Last year my AP calculus class ran like many math classes. There was a lecture and maybe an exploration or lab, then some independent practice time, and whatever students didn’t get done they took home as homework. Then the following day I would take questions from the class and answer as many as I could before the lesson had to begin.

Every year (or trimester for that matter) I agonize over how I should structure daily work and the grading of that work in my class. This summer was no different, especially in calculus. I wanted to strike a balance between gaining formative knowledge for me and allowing students enough independent practice, all while trying to incorporate more collaboration.

One of my professors in college took an interesting approach to assessing homework. Each day we would arrive to class and fill out our part of a spreadsheet. For each homework problem we would answer the question “Do you feel confident enough in your answer to present it to the class?” He would then select a couple students to present their solutions to certain problems to the class. This method was certainly different, and had a number of problems associated with it (for instance, I have no idea how he established a grade for us using this method) but I certainly thought the question that he was asking us was interesting.

So, in the middle of July as I am writing idea webs on a whiteboard in the bedroom my wife comes in and gives me the following idea. She said “Why don’t you ask the students that same question but, ask them before they come to class. Then when they get the class, have them teach each other in small groups.” From there, I looked at how technology could help me aggregate this “confidence data” And I worked out the details of how this would look in class. (You can see the flowchart that I made for my students here.)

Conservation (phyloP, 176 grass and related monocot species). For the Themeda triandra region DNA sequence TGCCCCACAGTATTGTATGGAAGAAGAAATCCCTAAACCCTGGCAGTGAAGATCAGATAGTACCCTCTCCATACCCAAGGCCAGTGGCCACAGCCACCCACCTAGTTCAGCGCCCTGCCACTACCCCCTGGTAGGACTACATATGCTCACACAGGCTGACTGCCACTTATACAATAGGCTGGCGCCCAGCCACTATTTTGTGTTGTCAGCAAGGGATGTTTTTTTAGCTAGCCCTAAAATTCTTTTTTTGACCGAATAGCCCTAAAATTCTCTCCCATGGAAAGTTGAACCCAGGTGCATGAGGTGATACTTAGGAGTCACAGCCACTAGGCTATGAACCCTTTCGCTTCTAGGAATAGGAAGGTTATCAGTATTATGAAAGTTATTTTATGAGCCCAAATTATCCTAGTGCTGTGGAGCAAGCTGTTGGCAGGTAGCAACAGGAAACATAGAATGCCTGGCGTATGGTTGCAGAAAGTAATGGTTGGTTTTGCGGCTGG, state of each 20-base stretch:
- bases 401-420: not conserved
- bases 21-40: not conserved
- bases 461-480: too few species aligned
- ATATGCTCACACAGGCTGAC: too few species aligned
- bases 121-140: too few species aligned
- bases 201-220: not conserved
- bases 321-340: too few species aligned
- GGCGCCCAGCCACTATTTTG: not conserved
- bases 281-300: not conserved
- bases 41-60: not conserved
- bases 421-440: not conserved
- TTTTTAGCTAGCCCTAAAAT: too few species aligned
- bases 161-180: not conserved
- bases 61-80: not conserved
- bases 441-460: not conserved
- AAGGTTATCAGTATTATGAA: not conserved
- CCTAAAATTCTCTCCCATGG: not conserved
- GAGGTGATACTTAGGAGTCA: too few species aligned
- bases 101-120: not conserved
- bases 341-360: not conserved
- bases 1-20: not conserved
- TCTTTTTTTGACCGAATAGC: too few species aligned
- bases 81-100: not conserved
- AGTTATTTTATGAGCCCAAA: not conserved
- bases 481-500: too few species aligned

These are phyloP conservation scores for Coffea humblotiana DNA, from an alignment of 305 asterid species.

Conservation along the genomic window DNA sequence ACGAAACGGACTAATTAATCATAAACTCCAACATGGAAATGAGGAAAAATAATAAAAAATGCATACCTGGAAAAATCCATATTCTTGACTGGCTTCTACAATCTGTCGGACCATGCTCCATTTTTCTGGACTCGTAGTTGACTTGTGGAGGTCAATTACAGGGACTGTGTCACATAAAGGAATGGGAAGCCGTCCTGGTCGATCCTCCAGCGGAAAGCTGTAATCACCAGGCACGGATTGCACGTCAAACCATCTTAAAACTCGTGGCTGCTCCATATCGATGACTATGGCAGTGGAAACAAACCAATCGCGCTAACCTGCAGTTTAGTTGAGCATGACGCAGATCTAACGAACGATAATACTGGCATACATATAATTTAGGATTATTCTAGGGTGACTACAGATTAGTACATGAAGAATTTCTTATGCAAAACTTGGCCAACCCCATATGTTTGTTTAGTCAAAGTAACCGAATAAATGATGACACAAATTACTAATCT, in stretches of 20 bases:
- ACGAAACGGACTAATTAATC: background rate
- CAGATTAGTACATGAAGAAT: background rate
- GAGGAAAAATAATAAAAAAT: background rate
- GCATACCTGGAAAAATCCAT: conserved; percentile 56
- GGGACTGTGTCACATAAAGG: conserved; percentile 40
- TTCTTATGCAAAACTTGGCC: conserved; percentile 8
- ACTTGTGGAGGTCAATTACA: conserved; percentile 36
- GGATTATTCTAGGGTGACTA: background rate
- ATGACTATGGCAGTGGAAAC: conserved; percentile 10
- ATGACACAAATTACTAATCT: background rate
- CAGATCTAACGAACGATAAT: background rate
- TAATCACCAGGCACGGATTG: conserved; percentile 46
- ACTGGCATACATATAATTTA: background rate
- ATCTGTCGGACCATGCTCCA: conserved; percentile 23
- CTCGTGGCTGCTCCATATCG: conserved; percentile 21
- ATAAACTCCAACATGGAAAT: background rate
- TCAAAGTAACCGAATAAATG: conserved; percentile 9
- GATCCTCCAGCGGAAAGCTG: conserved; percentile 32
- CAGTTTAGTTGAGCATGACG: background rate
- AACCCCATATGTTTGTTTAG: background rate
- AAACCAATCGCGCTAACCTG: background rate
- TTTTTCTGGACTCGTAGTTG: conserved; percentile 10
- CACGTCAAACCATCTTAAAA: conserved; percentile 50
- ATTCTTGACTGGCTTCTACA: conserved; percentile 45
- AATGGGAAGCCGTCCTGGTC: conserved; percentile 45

It basically works like this: students have time at the end of each hour to work on their assignment. Once they finish their assignment they fill out a Google form that looks like this: This gives me a big picture of how the assignment went as well as which specific problems were most difficult for students. When students get to class each pod is assigned a problem (Click for diagram). For instance, Pod 1 might be assigned problem #52. Then, for 10 to 15 minutes students are to go to whichever pod is assigned the problem(s) they struggled with, and work on that problem. If students fully understood the assignment they are to go around and help other students with the assignment. Everyone has something to do. (I should also note that I have several “mega” whiteboards that are laid out on each pod when students come to class.)

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